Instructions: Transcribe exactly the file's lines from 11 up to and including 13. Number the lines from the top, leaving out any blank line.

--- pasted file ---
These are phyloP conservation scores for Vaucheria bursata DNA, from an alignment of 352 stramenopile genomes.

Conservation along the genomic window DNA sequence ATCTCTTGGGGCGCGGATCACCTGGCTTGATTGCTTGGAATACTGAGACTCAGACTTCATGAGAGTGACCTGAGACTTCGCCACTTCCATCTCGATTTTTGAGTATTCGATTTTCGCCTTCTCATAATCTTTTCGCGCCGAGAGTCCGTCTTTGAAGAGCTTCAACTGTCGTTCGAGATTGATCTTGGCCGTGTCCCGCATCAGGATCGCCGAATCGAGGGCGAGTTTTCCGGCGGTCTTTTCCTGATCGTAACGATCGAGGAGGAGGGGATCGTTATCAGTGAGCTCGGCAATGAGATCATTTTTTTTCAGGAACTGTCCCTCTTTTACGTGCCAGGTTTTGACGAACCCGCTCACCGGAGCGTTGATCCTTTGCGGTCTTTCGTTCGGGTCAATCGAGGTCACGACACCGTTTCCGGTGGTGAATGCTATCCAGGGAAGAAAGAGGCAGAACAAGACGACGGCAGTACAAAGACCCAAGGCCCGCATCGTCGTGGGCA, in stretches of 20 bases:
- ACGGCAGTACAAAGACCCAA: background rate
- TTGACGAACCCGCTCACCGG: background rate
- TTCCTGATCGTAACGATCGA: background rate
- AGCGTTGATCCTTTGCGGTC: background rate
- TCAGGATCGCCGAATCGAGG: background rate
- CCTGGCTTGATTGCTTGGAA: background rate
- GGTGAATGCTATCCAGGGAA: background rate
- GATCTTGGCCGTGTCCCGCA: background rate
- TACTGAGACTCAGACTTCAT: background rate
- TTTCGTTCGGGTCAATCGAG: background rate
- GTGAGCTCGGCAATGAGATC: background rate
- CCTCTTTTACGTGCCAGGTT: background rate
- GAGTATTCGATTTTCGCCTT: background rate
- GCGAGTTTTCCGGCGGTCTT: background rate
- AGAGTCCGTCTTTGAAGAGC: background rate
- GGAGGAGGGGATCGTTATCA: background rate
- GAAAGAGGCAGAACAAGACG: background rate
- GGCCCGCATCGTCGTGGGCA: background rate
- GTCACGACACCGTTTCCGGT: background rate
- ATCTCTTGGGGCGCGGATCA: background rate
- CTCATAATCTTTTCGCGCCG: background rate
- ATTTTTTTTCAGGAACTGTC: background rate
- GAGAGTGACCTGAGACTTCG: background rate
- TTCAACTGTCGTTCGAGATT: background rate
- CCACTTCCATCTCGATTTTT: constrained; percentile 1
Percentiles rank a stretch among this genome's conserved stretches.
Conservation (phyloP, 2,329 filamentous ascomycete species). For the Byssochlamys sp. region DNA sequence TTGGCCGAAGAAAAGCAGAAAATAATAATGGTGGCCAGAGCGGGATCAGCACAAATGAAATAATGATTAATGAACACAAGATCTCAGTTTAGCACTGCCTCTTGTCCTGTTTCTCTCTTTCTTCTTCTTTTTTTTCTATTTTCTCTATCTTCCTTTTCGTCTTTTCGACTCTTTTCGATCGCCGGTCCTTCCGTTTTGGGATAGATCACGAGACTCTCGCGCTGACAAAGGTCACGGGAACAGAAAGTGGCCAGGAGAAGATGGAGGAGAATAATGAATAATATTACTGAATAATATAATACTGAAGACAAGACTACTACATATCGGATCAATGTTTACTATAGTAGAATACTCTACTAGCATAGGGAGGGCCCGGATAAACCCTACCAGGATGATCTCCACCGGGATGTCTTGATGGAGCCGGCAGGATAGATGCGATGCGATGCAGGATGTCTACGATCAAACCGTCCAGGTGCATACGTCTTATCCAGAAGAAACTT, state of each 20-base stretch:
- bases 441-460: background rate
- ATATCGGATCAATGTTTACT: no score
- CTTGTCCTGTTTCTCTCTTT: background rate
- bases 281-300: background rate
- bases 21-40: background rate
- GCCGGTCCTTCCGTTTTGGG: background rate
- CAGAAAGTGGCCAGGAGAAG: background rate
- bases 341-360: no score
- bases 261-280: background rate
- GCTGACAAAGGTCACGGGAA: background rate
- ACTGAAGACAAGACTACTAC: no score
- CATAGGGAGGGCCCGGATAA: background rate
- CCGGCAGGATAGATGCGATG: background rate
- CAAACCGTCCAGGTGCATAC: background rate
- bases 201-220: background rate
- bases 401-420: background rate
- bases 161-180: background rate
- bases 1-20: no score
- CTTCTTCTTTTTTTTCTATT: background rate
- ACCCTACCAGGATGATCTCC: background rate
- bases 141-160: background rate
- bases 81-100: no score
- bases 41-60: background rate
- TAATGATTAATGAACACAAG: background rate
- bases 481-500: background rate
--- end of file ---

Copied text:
- TACTGAGACTCAGACTTCAT: background rate
- TTTCGTTCGGGTCAATCGAG: background rate
- GTGAGCTCGGCAATGAGATC: background rate